The Innocents Abroad, or The New Pilgrims' Progress - Vol. 2

By Mark Twain | Go to book overview

CHAPTER XXV

THE narrow cañon in which Nablous, or Shechem, is situated, is under high cultivation, and the soil is exceedingly black and fertile. It is well watered, and its affluent vegetation gains effect by contrast with the barren hills that tower on either side. One of these hills is the ancient Mount of Blessings and the other the Mount of Curses; and wise men who seek for fulfilment of prophecy think they find here a wonder of this kind—to wit, that the Mount of Blessings is strangely fertile and its mate as strangely unproductive. We could not see that there was really much difference between them in this respect, however.

Shechem is distinguished as one of the residences of the patriarch Jacob, and as the seat of those tribes that cut themselves loose from their brethren of Israel and propagated doctrines not in conformity with those of the original Jewish creed. For thousands of years this clan have dwelt in Shechem under strict tabu, and having little commerce or fellowship with their fellow-men of any religion or nationality. For generations they have not numbered more than one or two hundred, but they still adhere to their ancient faith and maintain their ancient rites and ceremonies. Talk of family and old descent ! Princes

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The Innocents Abroad, or The New Pilgrims' Progress - Vol. 2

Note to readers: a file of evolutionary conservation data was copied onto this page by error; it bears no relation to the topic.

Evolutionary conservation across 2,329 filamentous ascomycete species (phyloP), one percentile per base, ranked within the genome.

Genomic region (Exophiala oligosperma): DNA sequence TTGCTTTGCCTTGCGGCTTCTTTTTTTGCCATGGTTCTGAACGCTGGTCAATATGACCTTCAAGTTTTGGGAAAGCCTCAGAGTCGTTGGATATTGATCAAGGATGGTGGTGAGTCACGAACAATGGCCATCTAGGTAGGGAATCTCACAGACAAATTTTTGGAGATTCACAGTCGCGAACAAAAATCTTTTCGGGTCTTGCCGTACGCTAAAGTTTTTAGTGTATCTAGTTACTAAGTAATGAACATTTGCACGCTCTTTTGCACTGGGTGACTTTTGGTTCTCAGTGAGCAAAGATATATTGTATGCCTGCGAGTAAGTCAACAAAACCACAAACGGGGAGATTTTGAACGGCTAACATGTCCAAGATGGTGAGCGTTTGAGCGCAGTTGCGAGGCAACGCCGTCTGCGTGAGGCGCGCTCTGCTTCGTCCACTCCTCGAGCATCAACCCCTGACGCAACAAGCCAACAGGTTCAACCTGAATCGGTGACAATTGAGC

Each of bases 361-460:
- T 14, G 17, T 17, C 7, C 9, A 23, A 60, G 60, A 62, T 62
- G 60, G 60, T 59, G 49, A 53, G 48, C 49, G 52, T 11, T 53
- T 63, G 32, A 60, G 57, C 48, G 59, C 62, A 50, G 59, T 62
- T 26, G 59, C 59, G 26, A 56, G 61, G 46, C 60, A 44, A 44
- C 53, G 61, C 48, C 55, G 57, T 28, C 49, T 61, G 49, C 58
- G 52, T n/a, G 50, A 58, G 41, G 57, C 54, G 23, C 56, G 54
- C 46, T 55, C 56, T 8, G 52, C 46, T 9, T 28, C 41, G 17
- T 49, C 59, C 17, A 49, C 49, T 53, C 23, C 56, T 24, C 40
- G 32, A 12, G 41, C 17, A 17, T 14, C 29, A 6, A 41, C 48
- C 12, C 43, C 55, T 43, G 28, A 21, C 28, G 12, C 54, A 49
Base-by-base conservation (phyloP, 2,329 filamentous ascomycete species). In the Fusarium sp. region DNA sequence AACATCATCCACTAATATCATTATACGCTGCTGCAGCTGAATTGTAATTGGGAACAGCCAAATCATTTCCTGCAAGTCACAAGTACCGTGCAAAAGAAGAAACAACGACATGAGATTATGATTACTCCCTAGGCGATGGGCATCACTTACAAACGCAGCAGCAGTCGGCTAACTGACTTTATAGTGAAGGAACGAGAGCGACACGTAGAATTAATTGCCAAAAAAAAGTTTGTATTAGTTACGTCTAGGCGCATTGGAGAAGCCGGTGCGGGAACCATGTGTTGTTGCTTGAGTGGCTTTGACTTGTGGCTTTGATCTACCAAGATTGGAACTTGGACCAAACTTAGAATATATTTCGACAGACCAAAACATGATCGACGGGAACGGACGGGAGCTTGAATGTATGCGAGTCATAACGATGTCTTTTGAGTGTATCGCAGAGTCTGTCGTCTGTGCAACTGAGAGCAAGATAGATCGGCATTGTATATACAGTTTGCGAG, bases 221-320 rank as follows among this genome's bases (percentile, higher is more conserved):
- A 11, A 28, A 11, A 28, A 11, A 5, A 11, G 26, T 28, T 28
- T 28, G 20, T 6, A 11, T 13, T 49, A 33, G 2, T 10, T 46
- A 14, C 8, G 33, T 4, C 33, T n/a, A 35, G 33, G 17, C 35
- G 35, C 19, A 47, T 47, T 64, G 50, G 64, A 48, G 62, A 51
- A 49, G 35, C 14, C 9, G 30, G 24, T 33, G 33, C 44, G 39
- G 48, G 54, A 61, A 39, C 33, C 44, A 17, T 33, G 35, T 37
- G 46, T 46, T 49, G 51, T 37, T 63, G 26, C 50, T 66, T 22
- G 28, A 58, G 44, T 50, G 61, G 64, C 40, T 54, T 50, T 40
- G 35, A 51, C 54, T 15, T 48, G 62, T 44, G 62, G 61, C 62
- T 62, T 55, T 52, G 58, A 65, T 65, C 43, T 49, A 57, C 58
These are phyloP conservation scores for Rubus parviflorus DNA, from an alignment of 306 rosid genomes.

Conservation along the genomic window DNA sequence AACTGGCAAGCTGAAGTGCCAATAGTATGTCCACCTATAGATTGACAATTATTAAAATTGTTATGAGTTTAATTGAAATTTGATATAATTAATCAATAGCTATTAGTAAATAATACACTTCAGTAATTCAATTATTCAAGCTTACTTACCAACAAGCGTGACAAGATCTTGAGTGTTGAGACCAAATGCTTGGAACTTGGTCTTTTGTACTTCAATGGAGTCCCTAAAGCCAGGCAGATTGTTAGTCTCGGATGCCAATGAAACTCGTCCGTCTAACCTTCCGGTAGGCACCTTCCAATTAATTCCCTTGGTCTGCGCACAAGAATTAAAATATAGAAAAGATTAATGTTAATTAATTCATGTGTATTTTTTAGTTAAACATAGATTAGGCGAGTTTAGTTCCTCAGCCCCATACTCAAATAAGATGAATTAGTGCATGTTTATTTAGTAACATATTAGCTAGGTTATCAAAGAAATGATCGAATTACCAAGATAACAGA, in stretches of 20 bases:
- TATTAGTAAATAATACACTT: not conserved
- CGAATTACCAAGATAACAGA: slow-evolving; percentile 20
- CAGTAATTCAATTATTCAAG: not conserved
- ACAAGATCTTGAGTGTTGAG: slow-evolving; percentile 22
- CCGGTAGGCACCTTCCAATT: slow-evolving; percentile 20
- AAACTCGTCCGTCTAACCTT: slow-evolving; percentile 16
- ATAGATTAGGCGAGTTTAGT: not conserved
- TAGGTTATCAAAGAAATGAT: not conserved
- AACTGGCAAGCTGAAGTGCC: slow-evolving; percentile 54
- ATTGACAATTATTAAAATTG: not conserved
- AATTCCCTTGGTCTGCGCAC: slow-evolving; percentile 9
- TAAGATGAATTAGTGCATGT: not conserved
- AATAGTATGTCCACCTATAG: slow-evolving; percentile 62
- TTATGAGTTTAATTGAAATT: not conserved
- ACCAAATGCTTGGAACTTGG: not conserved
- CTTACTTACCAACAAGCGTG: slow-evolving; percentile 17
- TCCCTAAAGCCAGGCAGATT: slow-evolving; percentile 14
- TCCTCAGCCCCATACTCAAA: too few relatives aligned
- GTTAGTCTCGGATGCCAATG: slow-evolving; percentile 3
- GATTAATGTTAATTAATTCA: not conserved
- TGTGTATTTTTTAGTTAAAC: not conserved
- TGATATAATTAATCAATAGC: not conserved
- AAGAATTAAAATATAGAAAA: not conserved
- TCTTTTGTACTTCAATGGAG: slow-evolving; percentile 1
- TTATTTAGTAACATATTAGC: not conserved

Table of contents

Table of contents

  • Title Page ii
  • Contents iv
  • The Innocents Abroad - Chapter I 1
  • Chapter II 13
  • Chapter III 21
  • Chapter IV 33
  • Chapter V 44
  • Chapter VI 62
  • Chapter VII 77
  • Chapter VIII 93
  • Chapter IX 100
  • Chapter X 104
  • Chapter XI 119
  • Chapter XII 130
  • Chapter XIII 137
  • Chapter XIV 149
  • Chapter XV 158
  • Chapter XVI 166
  • Chapter XVII 175
  • Chapter XVIII 189
  • Chapter XIX 205
  • Chapter XX 216
  • Chapter XXI 233
  • Chapter XXII 246
  • Chapter XXIII 259
  • Chapter XXIV 272
  • Chapter XXV 289
  • Chapter XXVI 297
  • Chapter XXVII 317
  • Chapter XXVIII 332
  • Chapter XXIX 354
  • Chapter XXX 360
  • Chapter XXXI 370
  • Chapter XXXII 389
  • Chapter XXXIII 393
  • A Newspaper Valedictory 398
  • Conclusion 405
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